Artists in the exhibition include: Sadie Benning; Hannah Black; Johanna Breiding; Shu Lea Cheang; Linda Dement; Ricardo Dominguez, Francesca de Rimini, and Michael Grimm; Deanna Erdmann; Lynn Hershman Leeson; Faith Holland; Juliana Huxtable; Martine Neddam; Alexei Shulgin; Vertical Blanking (Kim McKillip and Michael J. Masucci); and Pinar Yoldas.

Seduction of a Cyborg is curated by David Evans Frantz, Hannah Grossman, and Simone Krug, 2017 MA Candidates in Curatorial Practices and the Public Sphere Program at the USC Roski School of Art and Design.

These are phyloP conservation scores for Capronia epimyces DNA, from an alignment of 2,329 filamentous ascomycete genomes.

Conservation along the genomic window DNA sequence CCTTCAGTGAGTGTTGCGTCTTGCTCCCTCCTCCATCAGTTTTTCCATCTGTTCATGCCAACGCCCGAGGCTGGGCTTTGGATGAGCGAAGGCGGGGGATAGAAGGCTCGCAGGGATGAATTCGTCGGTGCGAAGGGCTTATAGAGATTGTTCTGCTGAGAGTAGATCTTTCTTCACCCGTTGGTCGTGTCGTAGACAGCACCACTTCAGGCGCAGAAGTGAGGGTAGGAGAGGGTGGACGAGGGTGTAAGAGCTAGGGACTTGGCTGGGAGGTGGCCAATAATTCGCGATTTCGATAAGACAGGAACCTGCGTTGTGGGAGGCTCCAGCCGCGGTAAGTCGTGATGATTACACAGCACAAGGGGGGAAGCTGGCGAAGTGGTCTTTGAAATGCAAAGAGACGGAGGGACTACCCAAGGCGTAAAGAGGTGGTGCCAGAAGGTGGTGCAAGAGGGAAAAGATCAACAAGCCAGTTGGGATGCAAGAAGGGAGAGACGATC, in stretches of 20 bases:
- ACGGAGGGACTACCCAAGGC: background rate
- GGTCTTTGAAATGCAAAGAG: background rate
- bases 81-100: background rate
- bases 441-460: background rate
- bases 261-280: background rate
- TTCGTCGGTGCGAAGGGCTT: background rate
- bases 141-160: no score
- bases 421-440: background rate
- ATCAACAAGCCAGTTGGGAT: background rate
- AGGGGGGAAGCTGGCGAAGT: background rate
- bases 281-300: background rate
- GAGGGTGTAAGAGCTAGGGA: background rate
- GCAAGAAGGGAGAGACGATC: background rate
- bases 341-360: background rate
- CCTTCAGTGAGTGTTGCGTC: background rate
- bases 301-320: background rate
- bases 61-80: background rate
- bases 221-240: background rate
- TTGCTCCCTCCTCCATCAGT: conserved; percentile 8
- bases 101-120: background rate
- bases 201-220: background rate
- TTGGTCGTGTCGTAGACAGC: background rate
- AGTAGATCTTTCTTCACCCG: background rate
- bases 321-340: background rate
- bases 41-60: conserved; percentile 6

The exhibition will be on view at the Human Resources Los Angeles located at 410 Cottage Home Street, Los Angeles, CA 90012. Gallery hours are Wednesday through Sunday, 12-6pm, October 8 – 23, 2016. An opening reception will be held on October 8 from 7-10pm.

A screening of Lynn Hershman Leeson’s film Teknolust (2002), presented in collaboration with a shorts program curated by Dirty Looks LA, will be held at Human Resources on Sunday, October 16 from 6-8pm.